(n.d.). The battle of iwo jima. Retrieved from http://www.historylearningsite.co.uk/battle_of_iwo_jima.htm Miller, Kimberly, J. (n.d.). Battle for iwo jima: Wwii fact sheet.
At 4:30 in the morning on June 4, 1942, the Japanese attacked the U.S. naval base at Midway in an attempt to destroy their aircraft carriers that escaped Pearl Harbor. During this battle many damages were sustained, especially for Japan. After the Americans emerged victorious, the whole course of the war was changed. The Battle of Midway was the major turning point in the Pacific War during World War II because it stopped Japanese advancement into the Pacific Ocean and put Japan's navy on the defensive. Before the bombing of Pearl Harbor and the U.S. declaring war on the Japanese, Japan had naval control throughout most of the Pacific Ocean, along with other aspects of war.
Japan was attacking America’s ships and planes. Japan went home with the victory, but the next day America declared war on Japan. The Coral Sea battle lasted from May 4 –May 8 1942. This battle was fought by America and Australia vs Japan. Japan wanted to invade New Guinea and the Solomon Islands for their oil and land.
The Battle of Coral Sea was the battle before the Battle of Midway. At Coral Sea, Japan didn’t finish its goal of the mission, which was to invade Port Moresby in New Guinea in order for its planes to dominate the skies over northern Australia. Even though the mission failed the naval power was still with the Japanese. (Cragg) (Lambert) (Hone) Japan’s goal during the Battle of Midway was to destroy the American aircraft carriers and take over the islands of midway, which would then led to their capture of Pearl Harbor. Confident in their advantage in numbers, Japan wanted to finish off the American fleet at Midway (Lambert).
Madden-Fong 9 The battle of Iwo Jima was amongst the bloodiest battles in WWII. The battle raged on for over a month and cost both sides heavy casualties. However prize for the winning side was great as the island of Iwo Jima was a significant advantage for the war effort of the Americans and their allies.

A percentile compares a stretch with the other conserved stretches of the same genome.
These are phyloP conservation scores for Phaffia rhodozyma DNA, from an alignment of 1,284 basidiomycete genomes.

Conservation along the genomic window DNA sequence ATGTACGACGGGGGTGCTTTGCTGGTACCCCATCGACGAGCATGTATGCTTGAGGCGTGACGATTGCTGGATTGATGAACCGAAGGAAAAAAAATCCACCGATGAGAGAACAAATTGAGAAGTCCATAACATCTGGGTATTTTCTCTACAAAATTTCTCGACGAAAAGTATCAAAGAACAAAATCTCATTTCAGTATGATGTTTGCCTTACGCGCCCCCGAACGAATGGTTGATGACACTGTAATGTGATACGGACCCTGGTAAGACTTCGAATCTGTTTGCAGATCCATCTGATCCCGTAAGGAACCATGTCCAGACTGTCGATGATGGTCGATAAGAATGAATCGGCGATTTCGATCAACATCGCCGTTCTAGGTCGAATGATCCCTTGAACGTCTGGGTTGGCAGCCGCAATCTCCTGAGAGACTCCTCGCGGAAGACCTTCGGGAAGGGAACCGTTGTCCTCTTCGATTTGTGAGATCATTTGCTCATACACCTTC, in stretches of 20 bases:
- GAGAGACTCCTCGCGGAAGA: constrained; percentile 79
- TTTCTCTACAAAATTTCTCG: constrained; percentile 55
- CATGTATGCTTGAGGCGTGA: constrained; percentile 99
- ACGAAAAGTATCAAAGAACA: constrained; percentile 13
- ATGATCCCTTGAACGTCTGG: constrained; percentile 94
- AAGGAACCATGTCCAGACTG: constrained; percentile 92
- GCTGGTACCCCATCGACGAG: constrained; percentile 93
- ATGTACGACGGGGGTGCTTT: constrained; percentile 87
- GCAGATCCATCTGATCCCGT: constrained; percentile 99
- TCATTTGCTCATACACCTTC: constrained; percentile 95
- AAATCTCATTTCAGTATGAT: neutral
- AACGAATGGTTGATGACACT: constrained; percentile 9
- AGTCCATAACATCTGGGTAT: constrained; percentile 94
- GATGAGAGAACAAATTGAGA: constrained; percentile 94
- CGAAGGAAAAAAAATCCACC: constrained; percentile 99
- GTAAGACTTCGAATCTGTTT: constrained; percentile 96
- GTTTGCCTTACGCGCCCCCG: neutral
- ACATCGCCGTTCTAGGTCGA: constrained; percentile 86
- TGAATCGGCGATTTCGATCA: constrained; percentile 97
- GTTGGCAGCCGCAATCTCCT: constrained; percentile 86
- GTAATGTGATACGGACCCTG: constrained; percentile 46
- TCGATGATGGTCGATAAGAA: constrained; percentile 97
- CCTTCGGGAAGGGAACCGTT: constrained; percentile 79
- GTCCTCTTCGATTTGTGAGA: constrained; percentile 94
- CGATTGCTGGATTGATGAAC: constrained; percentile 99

April 1945, signaled an end to a lasting Battle and continued a new beginning for the invasion of Japan’s homeland. This battle was the Battle of Okinawa or known as the Typhoon of Steel (Battle of Okinawa). The main cause of this tragic battle was the U.S military being able to use Okinawa as a base to reach or invade Japan (Wukovits). Therefore, bombs were fired towards Japans homeland. In early June half of a million men, soldiers, marines, sailors and airmen were sent to surround thirty miles of the ocean.
This assault would last for three years without anyone getting involved because tensions were growing futile in the European theatre. By spring 1940 tension between the United States and Japan were building in the Pacific region. President Roosevelt, as a show of force, transferred the United States Naval fleet to Pearl Harbor, Hawaii. This move would give Admiral Isoroku Yamamoto, commander-in-chief of the Combined Fleet, the ammunition he needed to urge his government that Japan needed to expand its naval air power. In July 1940, President Roosevelt had placed a limitation on the sale of scrap iron and steel and completely admonished the sale of aviation fuel to Japan.
The Japanese commander in charge of the Navy, Admiral Yamamoto, was looking for an opportunity to pull the US Navy into a battle in which he could decisively engage and destroy its carriers. He decided that the best target available would be Midway. However, as a distraction, in June of 1942, Yamamoto opened up a second front by attacking the Aleutian Islands. Unbeknownst to Admiral Yamamoto, US code breakers had deciphered the Japanese radio transmissions and the Americans knew exactly what he was doing. With this knowledge, Admiral Nimitz, commander of the US Naval forces in the Pacific, decided to send a contingent of 21 ships to Alaska and retained the rest of his fleet in the defense of Midway.
Modern World History Online. Facts On File, Inc.http://www.fofweb.com/activelink2.asp? ItemID=WE53&iPin=EWAR1736&SingleRecord=True (accessed April 6, 2014). World War II. DaVinci Charter Academy, n.d.